The switch to regional centres, such as Birmingham and Manchester, will also save money and help the BBC meet its objective of rationalising its London offices, where pounds 100m of savings are being sought.
David Hatch, a special adviser to John Birt, the director general, is currently studying all BBC departments, including radio, news and current affairs and resources, and will be drawing up a report to be presented to the corporation's management and board of governors by next February. The aim is to produce a policy which will spread the spending on BBC programmes more fairly across England, and the national regions.
At present about 21.5 per cent of the budget spent for nationally networked programmes goes to the regions. This is worth pounds 160m annually, and divides into pounds 130m for television, and pounds 30m for the five national radio services. It is due to increase to 23 per cent next year even before a more radical policy shift takes place. But this is separate from the money spent on regional programmes and local radio.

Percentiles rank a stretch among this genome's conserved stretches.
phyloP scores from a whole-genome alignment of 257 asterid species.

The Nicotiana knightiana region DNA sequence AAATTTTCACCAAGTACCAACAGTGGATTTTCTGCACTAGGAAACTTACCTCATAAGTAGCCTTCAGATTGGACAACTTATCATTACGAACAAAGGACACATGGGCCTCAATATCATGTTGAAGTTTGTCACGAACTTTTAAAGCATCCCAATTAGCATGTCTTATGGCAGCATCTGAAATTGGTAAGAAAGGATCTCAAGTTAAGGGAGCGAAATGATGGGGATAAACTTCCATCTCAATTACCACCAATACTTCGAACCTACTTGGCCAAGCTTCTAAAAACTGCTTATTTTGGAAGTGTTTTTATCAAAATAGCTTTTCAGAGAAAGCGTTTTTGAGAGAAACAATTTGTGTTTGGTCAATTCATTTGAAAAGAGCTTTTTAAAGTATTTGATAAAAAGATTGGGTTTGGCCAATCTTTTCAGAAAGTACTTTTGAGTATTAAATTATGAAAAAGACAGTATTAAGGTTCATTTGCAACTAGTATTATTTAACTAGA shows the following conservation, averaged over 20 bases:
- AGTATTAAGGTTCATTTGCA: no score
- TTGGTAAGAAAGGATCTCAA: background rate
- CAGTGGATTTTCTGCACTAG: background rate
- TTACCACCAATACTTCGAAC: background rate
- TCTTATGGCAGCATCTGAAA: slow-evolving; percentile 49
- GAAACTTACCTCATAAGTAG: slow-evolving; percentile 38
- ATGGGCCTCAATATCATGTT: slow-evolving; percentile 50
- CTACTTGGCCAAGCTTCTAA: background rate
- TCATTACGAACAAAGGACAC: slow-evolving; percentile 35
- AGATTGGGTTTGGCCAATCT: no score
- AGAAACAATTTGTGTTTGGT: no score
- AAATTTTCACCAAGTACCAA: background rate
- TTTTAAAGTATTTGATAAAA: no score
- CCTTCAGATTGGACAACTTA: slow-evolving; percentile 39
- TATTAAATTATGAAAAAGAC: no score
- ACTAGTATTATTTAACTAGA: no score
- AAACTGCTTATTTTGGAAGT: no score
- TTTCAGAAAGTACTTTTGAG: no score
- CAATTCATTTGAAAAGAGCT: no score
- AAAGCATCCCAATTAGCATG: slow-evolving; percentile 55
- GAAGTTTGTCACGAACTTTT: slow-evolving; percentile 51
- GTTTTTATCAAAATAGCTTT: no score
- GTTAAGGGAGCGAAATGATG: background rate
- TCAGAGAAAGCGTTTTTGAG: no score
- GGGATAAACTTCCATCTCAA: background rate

John Birt, keen to rationalise the BBC's organisation, has said the low amounts spent in the regions is 'indefensible'. He has introduced a policy of centres of excellence, relocating output of key strands such as religion and youth programmes in, for example, Manchester.Reuse content